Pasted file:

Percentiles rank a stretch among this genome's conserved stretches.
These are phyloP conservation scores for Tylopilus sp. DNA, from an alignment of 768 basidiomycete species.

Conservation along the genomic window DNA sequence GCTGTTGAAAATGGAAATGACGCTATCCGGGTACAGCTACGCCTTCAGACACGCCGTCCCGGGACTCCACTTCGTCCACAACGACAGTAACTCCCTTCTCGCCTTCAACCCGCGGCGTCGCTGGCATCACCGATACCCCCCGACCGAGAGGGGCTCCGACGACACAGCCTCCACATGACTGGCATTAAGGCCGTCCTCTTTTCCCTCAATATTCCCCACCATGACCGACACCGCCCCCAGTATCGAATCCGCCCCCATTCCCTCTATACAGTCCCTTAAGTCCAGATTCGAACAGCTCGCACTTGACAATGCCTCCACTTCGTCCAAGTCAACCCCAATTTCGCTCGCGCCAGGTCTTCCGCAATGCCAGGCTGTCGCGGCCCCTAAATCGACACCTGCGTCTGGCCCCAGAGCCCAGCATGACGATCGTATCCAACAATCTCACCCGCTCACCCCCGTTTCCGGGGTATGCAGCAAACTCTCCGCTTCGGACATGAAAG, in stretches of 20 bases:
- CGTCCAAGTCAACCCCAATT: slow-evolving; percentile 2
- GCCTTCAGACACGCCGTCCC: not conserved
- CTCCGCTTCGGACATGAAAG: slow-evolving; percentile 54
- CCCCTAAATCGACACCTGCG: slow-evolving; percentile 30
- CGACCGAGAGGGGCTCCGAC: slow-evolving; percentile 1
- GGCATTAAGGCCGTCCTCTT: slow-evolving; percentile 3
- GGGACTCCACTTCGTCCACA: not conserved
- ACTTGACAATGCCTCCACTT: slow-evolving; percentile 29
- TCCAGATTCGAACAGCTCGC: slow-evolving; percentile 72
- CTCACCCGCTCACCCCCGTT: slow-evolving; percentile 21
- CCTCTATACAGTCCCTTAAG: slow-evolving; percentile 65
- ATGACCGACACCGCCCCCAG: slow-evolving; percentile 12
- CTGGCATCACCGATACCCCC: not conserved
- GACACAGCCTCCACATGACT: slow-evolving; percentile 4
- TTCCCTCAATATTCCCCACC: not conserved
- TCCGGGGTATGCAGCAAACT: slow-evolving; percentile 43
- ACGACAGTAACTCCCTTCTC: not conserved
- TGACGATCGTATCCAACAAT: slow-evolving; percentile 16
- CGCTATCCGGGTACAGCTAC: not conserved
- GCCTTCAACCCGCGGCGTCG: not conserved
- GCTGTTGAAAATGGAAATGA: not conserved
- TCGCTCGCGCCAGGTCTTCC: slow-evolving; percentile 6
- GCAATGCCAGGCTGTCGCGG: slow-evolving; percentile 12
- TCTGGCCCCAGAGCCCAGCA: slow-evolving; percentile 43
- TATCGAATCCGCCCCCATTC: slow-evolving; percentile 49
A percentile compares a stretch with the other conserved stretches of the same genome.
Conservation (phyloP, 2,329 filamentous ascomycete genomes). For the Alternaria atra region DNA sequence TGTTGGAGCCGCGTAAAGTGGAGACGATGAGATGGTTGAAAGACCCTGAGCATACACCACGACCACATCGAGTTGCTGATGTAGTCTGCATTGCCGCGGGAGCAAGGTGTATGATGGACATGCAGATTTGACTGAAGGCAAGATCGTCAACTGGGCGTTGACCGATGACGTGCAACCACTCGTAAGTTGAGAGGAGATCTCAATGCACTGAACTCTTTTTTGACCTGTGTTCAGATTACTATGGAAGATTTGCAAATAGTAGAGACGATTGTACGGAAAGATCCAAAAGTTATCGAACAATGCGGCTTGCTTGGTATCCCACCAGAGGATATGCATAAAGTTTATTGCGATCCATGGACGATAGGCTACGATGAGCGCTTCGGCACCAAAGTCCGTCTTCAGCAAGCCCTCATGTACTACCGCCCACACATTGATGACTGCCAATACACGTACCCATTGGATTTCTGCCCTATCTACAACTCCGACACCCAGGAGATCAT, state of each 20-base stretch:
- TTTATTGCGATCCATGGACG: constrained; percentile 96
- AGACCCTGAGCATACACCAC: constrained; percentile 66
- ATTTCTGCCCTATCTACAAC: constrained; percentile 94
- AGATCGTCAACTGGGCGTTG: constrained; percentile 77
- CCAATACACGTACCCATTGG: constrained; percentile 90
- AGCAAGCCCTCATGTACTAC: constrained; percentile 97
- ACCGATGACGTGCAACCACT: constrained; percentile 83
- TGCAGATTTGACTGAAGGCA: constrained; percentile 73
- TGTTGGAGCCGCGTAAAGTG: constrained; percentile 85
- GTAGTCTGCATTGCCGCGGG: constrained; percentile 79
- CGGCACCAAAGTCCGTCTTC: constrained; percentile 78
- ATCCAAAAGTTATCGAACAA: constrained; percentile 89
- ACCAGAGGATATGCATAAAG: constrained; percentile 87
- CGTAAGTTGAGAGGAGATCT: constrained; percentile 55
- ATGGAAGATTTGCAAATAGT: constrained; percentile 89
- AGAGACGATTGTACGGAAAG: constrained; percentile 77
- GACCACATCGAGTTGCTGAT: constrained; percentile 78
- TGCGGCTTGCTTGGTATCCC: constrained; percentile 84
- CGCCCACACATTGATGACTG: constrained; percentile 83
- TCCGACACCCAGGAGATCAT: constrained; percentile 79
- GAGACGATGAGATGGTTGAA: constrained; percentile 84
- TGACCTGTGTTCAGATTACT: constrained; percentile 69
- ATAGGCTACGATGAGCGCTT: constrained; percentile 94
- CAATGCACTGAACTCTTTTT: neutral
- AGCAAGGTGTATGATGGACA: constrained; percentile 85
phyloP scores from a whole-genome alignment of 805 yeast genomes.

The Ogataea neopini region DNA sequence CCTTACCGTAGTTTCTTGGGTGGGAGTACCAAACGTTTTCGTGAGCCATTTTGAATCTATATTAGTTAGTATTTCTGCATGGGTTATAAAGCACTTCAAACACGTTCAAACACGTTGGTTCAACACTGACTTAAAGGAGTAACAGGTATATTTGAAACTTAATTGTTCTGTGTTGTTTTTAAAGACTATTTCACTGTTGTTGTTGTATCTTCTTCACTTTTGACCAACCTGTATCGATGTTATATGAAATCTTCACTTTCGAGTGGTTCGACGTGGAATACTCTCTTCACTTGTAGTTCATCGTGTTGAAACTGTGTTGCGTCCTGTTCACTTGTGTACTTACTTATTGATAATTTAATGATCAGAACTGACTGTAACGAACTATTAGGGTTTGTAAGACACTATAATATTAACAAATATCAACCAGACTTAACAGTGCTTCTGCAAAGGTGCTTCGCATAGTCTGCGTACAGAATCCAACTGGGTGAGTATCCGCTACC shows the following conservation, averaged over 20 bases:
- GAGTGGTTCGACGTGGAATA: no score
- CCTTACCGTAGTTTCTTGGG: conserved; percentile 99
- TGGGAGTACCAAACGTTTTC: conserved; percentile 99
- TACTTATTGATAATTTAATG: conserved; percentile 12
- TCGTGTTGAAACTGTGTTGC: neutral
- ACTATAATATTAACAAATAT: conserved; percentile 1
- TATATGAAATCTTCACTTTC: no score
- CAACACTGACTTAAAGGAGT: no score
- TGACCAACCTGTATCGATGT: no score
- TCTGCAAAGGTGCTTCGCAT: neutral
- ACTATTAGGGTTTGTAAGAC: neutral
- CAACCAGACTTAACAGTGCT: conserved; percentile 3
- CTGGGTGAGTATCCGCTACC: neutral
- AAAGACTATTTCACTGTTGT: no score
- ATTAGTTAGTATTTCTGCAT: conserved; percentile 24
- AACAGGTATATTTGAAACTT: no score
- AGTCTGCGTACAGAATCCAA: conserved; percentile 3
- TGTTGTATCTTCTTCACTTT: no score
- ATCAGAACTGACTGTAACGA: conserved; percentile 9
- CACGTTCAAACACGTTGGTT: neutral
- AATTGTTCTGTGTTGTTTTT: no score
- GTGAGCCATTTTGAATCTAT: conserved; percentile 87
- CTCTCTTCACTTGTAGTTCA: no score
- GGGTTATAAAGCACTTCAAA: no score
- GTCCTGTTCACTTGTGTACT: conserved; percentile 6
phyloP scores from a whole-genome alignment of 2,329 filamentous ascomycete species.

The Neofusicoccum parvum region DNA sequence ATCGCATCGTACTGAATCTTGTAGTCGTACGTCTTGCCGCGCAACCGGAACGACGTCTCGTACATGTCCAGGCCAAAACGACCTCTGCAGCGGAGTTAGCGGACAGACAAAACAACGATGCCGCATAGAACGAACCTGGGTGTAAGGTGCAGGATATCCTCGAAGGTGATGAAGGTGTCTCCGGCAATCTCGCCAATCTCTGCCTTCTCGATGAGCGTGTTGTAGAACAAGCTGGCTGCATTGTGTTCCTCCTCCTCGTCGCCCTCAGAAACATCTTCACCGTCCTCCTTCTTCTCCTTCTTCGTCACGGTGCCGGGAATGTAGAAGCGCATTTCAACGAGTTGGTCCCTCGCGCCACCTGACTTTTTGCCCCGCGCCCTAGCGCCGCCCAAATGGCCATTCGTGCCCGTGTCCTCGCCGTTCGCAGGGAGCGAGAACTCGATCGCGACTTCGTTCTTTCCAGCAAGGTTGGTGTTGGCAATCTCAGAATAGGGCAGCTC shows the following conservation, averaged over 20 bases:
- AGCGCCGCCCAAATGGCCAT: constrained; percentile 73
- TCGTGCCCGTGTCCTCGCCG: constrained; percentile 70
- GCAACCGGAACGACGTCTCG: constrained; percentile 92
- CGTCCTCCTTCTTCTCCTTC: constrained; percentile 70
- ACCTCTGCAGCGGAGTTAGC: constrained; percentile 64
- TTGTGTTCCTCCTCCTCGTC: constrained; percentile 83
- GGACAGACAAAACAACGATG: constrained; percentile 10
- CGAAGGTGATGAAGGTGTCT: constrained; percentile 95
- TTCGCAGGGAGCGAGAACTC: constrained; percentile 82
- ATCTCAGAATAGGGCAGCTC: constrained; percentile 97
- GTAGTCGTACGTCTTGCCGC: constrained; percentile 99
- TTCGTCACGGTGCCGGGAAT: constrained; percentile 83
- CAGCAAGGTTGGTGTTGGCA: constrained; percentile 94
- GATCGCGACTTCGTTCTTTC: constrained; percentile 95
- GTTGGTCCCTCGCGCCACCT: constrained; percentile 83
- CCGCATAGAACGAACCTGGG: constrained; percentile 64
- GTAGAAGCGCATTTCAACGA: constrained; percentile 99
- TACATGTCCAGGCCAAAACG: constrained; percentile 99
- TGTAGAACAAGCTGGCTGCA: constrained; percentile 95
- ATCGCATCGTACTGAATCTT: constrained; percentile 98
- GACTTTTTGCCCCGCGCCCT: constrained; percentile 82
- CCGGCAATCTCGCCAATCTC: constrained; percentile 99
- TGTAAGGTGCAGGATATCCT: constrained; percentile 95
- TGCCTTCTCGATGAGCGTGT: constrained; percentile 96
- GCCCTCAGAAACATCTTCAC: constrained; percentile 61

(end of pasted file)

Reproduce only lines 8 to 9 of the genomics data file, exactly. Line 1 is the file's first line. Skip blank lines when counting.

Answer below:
- CGACCGAGAGGGGCTCCGAC: slow-evolving; percentile 1
- GGCATTAAGGCCGTCCTCTT: slow-evolving; percentile 3